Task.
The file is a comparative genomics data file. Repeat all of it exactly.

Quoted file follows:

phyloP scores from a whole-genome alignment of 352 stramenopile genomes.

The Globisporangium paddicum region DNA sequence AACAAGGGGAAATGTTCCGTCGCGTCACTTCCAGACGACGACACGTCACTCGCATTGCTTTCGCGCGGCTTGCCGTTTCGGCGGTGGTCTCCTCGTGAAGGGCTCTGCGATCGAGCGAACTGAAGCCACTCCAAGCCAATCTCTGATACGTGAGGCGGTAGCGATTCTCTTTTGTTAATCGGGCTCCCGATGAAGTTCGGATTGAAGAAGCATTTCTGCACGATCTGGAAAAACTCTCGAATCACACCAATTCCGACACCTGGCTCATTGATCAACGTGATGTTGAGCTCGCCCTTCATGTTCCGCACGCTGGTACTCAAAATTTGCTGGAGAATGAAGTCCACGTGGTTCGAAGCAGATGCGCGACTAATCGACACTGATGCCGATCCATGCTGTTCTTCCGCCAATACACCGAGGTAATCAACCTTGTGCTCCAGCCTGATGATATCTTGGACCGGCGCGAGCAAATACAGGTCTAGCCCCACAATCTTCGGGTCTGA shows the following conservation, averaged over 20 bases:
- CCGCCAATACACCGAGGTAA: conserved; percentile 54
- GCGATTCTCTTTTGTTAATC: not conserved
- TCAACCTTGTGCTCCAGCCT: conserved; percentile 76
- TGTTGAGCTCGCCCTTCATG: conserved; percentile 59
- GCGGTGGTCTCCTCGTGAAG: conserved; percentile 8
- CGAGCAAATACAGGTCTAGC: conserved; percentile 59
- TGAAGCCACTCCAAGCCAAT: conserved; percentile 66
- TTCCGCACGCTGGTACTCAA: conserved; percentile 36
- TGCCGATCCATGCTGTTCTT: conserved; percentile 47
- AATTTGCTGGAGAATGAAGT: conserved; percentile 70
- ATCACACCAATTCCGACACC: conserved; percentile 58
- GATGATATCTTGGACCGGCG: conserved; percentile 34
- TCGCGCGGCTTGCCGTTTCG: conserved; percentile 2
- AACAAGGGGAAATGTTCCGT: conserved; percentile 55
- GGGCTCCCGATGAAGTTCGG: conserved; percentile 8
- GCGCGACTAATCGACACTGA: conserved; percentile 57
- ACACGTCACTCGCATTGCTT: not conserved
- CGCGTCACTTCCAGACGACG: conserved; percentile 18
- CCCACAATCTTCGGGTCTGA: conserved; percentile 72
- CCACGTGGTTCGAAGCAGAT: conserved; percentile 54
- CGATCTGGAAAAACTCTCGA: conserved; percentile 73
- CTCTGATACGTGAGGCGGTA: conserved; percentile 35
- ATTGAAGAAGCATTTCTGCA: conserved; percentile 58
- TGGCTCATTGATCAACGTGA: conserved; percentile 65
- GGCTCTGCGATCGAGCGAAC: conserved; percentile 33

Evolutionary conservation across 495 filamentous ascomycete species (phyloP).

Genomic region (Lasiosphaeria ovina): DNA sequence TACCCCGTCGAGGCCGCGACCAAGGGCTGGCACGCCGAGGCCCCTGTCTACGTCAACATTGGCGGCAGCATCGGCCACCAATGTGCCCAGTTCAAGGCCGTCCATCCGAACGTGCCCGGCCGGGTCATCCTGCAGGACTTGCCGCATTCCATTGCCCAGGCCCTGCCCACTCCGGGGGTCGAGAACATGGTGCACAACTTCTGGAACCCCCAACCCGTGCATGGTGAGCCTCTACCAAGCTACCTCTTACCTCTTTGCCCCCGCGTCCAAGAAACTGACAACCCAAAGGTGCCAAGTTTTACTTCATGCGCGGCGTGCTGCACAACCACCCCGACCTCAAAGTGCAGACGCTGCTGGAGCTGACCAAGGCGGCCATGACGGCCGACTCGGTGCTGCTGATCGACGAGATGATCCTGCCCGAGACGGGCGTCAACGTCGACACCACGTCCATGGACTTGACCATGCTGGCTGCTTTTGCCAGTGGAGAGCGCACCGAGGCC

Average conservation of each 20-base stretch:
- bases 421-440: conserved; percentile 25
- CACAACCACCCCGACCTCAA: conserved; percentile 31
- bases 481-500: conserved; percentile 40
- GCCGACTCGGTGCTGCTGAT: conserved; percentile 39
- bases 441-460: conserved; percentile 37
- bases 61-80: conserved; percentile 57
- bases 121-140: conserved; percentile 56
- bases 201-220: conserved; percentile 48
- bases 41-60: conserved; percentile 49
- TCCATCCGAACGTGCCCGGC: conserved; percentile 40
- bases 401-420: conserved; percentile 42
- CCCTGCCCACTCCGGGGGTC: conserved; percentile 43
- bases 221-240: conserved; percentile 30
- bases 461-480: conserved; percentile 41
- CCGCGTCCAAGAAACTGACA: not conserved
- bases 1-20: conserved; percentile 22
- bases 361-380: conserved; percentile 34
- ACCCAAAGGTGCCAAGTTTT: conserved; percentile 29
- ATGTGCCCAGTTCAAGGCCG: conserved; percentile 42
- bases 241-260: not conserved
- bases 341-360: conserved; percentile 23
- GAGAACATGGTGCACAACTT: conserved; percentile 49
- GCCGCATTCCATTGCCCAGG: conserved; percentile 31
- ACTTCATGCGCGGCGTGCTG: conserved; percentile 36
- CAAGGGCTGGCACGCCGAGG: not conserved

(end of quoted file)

phyloP scores from a whole-genome alignment of 352 stramenopile genomes.

The Globisporangium paddicum region DNA sequence AACAAGGGGAAATGTTCCGTCGCGTCACTTCCAGACGACGACACGTCACTCGCATTGCTTTCGCGCGGCTTGCCGTTTCGGCGGTGGTCTCCTCGTGAAGGGCTCTGCGATCGAGCGAACTGAAGCCACTCCAAGCCAATCTCTGATACGTGAGGCGGTAGCGATTCTCTTTTGTTAATCGGGCTCCCGATGAAGTTCGGATTGAAGAAGCATTTCTGCACGATCTGGAAAAACTCTCGAATCACACCAATTCCGACACCTGGCTCATTGATCAACGTGATGTTGAGCTCGCCCTTCATGTTCCGCACGCTGGTACTCAAAATTTGCTGGAGAATGAAGTCCACGTGGTTCGAAGCAGATGCGCGACTAATCGACACTGATGCCGATCCATGCTGTTCTTCCGCCAATACACCGAGGTAATCAACCTTGTGCTCCAGCCTGATGATATCTTGGACCGGCGCGAGCAAATACAGGTCTAGCCCCACAATCTTCGGGTCTGA shows the following conservation, averaged over 20 bases:
- CCGCCAATACACCGAGGTAA: conserved; percentile 54
- GCGATTCTCTTTTGTTAATC: not conserved
- TCAACCTTGTGCTCCAGCCT: conserved; percentile 76
- TGTTGAGCTCGCCCTTCATG: conserved; percentile 59
- GCGGTGGTCTCCTCGTGAAG: conserved; percentile 8
- CGAGCAAATACAGGTCTAGC: conserved; percentile 59
- TGAAGCCACTCCAAGCCAAT: conserved; percentile 66
- TTCCGCACGCTGGTACTCAA: conserved; percentile 36
- TGCCGATCCATGCTGTTCTT: conserved; percentile 47
- AATTTGCTGGAGAATGAAGT: conserved; percentile 70
- ATCACACCAATTCCGACACC: conserved; percentile 58
- GATGATATCTTGGACCGGCG: conserved; percentile 34
- TCGCGCGGCTTGCCGTTTCG: conserved; percentile 2
- AACAAGGGGAAATGTTCCGT: conserved; percentile 55
- GGGCTCCCGATGAAGTTCGG: conserved; percentile 8
- GCGCGACTAATCGACACTGA: conserved; percentile 57
- ACACGTCACTCGCATTGCTT: not conserved
- CGCGTCACTTCCAGACGACG: conserved; percentile 18
- CCCACAATCTTCGGGTCTGA: conserved; percentile 72
- CCACGTGGTTCGAAGCAGAT: conserved; percentile 54
- CGATCTGGAAAAACTCTCGA: conserved; percentile 73
- CTCTGATACGTGAGGCGGTA: conserved; percentile 35
- ATTGAAGAAGCATTTCTGCA: conserved; percentile 58
- TGGCTCATTGATCAACGTGA: conserved; percentile 65
- GGCTCTGCGATCGAGCGAAC: conserved; percentile 33

Evolutionary conservation across 495 filamentous ascomycete species (phyloP).

Genomic region (Lasiosphaeria ovina): DNA sequence TACCCCGTCGAGGCCGCGACCAAGGGCTGGCACGCCGAGGCCCCTGTCTACGTCAACATTGGCGGCAGCATCGGCCACCAATGTGCCCAGTTCAAGGCCGTCCATCCGAACGTGCCCGGCCGGGTCATCCTGCAGGACTTGCCGCATTCCATTGCCCAGGCCCTGCCCACTCCGGGGGTCGAGAACATGGTGCACAACTTCTGGAACCCCCAACCCGTGCATGGTGAGCCTCTACCAAGCTACCTCTTACCTCTTTGCCCCCGCGTCCAAGAAACTGACAACCCAAAGGTGCCAAGTTTTACTTCATGCGCGGCGTGCTGCACAACCACCCCGACCTCAAAGTGCAGACGCTGCTGGAGCTGACCAAGGCGGCCATGACGGCCGACTCGGTGCTGCTGATCGACGAGATGATCCTGCCCGAGACGGGCGTCAACGTCGACACCACGTCCATGGACTTGACCATGCTGGCTGCTTTTGCCAGTGGAGAGCGCACCGAGGCC

Average conservation of each 20-base stretch:
- bases 421-440: conserved; percentile 25
- CACAACCACCCCGACCTCAA: conserved; percentile 31
- bases 481-500: conserved; percentile 40
- GCCGACTCGGTGCTGCTGAT: conserved; percentile 39
- bases 441-460: conserved; percentile 37
- bases 61-80: conserved; percentile 57
- bases 121-140: conserved; percentile 56
- bases 201-220: conserved; percentile 48
- bases 41-60: conserved; percentile 49
- TCCATCCGAACGTGCCCGGC: conserved; percentile 40
- bases 401-420: conserved; percentile 42
- CCCTGCCCACTCCGGGGGTC: conserved; percentile 43
- bases 221-240: conserved; percentile 30
- bases 461-480: conserved; percentile 41
- CCGCGTCCAAGAAACTGACA: not conserved
- bases 1-20: conserved; percentile 22
- bases 361-380: conserved; percentile 34
- ACCCAAAGGTGCCAAGTTTT: conserved; percentile 29
- ATGTGCCCAGTTCAAGGCCG: conserved; percentile 42
- bases 241-260: not conserved
- bases 341-360: conserved; percentile 23
- GAGAACATGGTGCACAACTT: conserved; percentile 49
- GCCGCATTCCATTGCCCAGG: conserved; percentile 31
- ACTTCATGCGCGGCGTGCTG: conserved; percentile 36
- CAAGGGCTGGCACGCCGAGG: not conserved